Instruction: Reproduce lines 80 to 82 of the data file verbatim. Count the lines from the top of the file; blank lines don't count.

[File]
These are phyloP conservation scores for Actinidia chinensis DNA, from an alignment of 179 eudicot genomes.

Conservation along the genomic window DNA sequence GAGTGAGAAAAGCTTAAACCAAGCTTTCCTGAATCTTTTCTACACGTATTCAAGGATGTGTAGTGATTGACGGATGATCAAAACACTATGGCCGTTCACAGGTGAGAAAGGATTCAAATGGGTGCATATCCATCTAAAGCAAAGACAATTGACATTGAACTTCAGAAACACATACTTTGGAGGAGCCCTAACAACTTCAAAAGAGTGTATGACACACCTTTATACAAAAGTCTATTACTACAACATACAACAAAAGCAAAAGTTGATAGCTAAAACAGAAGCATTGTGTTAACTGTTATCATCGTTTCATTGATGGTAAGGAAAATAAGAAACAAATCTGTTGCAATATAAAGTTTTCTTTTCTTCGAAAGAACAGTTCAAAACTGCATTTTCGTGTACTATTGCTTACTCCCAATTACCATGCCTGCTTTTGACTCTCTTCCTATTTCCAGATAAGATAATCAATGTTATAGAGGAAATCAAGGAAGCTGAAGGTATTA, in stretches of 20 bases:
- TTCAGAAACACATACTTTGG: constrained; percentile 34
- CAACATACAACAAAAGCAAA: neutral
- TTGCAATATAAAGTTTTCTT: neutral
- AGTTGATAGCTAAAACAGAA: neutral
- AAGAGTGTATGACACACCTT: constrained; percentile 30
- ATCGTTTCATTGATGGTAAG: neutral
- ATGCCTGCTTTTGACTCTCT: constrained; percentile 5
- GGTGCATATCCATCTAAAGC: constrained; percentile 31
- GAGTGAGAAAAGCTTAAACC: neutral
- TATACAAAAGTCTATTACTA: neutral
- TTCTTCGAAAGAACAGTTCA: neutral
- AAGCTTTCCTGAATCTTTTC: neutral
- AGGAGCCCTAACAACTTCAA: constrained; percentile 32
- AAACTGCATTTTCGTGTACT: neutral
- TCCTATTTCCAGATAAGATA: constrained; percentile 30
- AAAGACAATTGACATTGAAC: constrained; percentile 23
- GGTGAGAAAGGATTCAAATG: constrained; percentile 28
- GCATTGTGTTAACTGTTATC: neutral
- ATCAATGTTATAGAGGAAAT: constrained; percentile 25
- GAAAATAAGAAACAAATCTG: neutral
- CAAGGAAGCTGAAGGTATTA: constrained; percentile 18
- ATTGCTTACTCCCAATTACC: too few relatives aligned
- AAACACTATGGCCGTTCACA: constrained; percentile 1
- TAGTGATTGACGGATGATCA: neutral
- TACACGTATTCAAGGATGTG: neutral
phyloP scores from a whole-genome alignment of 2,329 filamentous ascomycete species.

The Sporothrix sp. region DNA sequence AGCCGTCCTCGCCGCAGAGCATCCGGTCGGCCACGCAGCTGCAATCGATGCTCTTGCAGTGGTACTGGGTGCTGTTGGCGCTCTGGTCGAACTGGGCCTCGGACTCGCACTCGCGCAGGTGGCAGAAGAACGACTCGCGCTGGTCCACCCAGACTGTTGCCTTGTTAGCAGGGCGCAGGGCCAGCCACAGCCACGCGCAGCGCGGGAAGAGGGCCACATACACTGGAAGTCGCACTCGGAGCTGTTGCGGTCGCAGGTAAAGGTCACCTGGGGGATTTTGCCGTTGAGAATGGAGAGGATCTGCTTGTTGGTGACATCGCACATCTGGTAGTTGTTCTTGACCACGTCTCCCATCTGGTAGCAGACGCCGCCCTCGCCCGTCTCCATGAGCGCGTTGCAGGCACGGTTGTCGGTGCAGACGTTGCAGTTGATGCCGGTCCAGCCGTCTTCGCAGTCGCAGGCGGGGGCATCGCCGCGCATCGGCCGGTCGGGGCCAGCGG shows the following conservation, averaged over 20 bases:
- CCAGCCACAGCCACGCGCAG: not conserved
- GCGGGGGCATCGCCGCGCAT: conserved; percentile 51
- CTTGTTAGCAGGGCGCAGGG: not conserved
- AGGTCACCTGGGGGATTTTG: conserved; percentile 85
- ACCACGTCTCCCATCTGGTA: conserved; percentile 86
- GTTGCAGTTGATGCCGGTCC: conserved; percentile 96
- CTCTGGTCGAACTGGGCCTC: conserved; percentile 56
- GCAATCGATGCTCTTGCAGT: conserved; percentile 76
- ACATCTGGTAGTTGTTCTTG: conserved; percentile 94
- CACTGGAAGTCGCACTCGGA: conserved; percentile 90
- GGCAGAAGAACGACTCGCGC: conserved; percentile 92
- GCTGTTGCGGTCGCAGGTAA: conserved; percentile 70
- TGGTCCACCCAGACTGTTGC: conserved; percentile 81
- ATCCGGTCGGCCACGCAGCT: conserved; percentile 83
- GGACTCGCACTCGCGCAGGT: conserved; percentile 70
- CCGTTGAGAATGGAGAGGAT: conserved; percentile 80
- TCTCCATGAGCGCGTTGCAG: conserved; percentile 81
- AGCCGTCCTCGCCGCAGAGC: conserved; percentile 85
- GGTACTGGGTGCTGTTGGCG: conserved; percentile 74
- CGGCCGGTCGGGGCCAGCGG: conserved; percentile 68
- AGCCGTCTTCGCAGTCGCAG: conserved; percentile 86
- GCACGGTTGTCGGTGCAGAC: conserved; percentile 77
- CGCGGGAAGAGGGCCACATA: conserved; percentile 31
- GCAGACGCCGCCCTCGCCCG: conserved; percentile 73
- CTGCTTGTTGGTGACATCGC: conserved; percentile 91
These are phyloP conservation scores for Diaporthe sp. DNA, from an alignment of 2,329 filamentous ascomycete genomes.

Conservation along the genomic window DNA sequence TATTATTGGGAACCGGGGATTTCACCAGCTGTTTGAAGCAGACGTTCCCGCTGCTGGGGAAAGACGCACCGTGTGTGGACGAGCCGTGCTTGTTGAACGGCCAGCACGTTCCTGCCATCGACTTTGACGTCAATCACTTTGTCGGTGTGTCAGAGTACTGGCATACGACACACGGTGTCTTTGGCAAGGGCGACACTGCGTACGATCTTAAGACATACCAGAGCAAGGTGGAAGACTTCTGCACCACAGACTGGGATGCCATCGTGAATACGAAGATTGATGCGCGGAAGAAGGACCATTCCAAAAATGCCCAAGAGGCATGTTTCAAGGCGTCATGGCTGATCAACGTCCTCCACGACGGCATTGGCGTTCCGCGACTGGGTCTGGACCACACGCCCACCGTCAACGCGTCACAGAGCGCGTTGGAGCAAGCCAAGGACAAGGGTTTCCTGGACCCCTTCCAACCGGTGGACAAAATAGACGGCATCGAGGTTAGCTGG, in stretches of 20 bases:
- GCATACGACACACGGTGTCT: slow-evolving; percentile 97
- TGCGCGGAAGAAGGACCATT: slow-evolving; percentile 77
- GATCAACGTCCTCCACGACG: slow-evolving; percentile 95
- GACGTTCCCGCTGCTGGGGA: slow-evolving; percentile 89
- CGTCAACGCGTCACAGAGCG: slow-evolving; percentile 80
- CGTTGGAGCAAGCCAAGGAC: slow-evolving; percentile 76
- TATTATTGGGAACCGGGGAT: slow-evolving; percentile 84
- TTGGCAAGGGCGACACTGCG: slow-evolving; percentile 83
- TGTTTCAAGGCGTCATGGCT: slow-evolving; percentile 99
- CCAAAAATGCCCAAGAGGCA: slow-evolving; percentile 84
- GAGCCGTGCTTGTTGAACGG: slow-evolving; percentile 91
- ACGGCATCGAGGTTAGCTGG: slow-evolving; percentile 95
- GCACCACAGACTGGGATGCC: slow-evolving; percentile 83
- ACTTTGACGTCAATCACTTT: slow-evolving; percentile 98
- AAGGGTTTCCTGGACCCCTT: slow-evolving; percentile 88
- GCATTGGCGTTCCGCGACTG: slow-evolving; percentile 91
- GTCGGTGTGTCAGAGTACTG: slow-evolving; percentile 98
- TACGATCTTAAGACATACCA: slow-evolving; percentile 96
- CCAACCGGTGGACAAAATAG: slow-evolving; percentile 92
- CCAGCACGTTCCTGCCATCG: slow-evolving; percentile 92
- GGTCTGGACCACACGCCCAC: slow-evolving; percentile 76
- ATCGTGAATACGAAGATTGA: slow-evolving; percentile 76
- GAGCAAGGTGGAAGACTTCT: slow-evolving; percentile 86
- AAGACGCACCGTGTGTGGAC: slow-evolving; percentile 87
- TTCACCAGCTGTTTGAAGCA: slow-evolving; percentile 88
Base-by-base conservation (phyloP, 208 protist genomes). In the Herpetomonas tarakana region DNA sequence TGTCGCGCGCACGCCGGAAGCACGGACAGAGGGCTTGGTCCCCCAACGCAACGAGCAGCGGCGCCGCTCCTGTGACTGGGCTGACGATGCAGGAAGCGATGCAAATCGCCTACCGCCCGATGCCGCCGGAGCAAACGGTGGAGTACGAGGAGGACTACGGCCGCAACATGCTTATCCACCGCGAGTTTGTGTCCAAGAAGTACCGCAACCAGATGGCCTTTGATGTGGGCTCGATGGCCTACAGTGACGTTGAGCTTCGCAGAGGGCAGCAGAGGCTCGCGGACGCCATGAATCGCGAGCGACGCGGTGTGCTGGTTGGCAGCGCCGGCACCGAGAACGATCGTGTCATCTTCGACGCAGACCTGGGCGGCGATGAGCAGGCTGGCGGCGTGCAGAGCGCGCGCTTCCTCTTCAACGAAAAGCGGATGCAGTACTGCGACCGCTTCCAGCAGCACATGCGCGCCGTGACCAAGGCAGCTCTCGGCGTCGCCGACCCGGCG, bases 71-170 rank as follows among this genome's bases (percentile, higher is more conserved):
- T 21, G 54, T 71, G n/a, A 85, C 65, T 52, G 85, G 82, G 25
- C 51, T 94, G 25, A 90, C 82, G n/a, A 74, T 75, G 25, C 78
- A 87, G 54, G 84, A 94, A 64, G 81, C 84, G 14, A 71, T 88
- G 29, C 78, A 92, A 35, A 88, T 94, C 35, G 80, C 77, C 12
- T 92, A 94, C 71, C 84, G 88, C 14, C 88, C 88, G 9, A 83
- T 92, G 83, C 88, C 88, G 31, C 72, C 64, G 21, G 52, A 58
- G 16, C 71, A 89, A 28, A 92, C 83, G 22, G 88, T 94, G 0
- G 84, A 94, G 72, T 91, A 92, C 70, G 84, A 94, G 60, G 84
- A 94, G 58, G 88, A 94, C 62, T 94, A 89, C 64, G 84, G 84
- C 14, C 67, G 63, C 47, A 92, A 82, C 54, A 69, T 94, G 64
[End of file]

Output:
- AAGACGCACCGTGTGTGGAC: slow-evolving; percentile 87
- TTCACCAGCTGTTTGAAGCA: slow-evolving; percentile 88
Base-by-base conservation (phyloP, 208 protist genomes). In the Herpetomonas tarakana region DNA sequence TGTCGCGCGCACGCCGGAAGCACGGACAGAGGGCTTGGTCCCCCAACGCAACGAGCAGCGGCGCCGCTCCTGTGACTGGGCTGACGATGCAGGAAGCGATGCAAATCGCCTACCGCCCGATGCCGCCGGAGCAAACGGTGGAGTACGAGGAGGACTACGGCCGCAACATGCTTATCCACCGCGAGTTTGTGTCCAAGAAGTACCGCAACCAGATGGCCTTTGATGTGGGCTCGATGGCCTACAGTGACGTTGAGCTTCGCAGAGGGCAGCAGAGGCTCGCGGACGCCATGAATCGCGAGCGACGCGGTGTGCTGGTTGGCAGCGCCGGCACCGAGAACGATCGTGTCATCTTCGACGCAGACCTGGGCGGCGATGAGCAGGCTGGCGGCGTGCAGAGCGCGCGCTTCCTCTTCAACGAAAAGCGGATGCAGTACTGCGACCGCTTCCAGCAGCACATGCGCGCCGTGACCAAGGCAGCTCTCGGCGTCGCCGACCCGGCG, bases 71-170 rank as follows among this genome's bases (percentile, higher is more conserved):